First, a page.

Savage Worlds Adventure Edition (SWADE) was exactly what I was looking for. I'm just getting back into the hobby, and I wanted to try something more flexible that would allow me to quickly add whatever elements I want, and less simulationist. Staring back in the mid-80's I have played and ran AD&D, 2e, 3.5e, and Pathfinder 1e, and I didn't want to get on the 5e train.
I, personally, consider the SWADE rules a masterpiece. If you read through them, and soak in all the subsystems, it allows you to add so many fun elements to your games like dramatic tasks, chases, social conflict, fear & insanity, and others. It also amazingly does it without turing the system into a simulation math fest.
I have seen people write "SWADE is NOT rules light!" when critisizing Savage Worlds in forums, and I agree with that. This is a beefy PDF, and there is a lot to soak in, especially if you are new to Savage Worlds like I was. However I don't think "rules light" is the claim Pinnacle made. What they said was "Fast & Furious", and in my opinion they delivered on that. There was a lot of reading and asking questions involved, but I feel much more able to implement all the systems in SWADE, whereas in Pathfinder v1 and 3.5, I always seemed to be fiddling around with the rules, and having rules debates with people, and with Black Hack it just didn't feel like there was enough crunch. SWADE is the complete opposite. I can run this stuff in Fantasy grounds, which has EXCELLENT SWADE integration, and the game doesn't grind to a halt every time the game mechanics come into play. I can just go BOOM, BOOM, BOOM from one scene to the next. The last game session I ran, we did half a dozen scenes, including a large puzzle that took the group a while to figure out all in 4 hours.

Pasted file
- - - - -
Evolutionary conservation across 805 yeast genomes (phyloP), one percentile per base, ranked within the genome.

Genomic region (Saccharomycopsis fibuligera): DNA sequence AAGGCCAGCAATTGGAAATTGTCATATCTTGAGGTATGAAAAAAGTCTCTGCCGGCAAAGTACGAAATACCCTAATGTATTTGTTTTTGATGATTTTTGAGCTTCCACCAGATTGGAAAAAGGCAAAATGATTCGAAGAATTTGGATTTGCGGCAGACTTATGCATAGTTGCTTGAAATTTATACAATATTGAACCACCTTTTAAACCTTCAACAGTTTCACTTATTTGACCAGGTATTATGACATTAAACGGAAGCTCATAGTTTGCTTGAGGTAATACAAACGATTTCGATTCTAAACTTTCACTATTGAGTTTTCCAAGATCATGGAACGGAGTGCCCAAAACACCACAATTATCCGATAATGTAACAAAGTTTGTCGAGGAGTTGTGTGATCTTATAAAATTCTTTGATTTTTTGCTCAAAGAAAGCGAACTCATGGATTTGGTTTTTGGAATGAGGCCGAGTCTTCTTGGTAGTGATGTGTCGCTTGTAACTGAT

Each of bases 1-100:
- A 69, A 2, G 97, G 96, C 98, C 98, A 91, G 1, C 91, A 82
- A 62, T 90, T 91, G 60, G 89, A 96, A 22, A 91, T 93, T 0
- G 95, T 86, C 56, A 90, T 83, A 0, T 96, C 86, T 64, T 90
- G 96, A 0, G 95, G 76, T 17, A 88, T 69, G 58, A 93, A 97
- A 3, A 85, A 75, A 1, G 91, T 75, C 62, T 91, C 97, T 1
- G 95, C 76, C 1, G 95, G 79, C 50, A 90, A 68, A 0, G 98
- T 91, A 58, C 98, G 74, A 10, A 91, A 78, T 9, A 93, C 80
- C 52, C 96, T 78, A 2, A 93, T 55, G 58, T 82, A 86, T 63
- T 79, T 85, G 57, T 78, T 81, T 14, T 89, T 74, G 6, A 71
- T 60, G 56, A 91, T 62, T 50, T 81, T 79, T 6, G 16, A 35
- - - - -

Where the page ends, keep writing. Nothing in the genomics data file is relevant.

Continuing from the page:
Versatility is just off the charts with SWADE. I'm finding myself plugging in the sci-fi and horror elements I've always wanted to run into my Beasts & Barbarians games. I never would have even considered attempting this in Pathfinder, especially "on the fly". It's trivially easy in SWADE, and I love it.
I really can't say enough good things about SWADE, and I would be shocked if another system comes along anytime soon that's good enough to convince me to change. This is just an A+ product.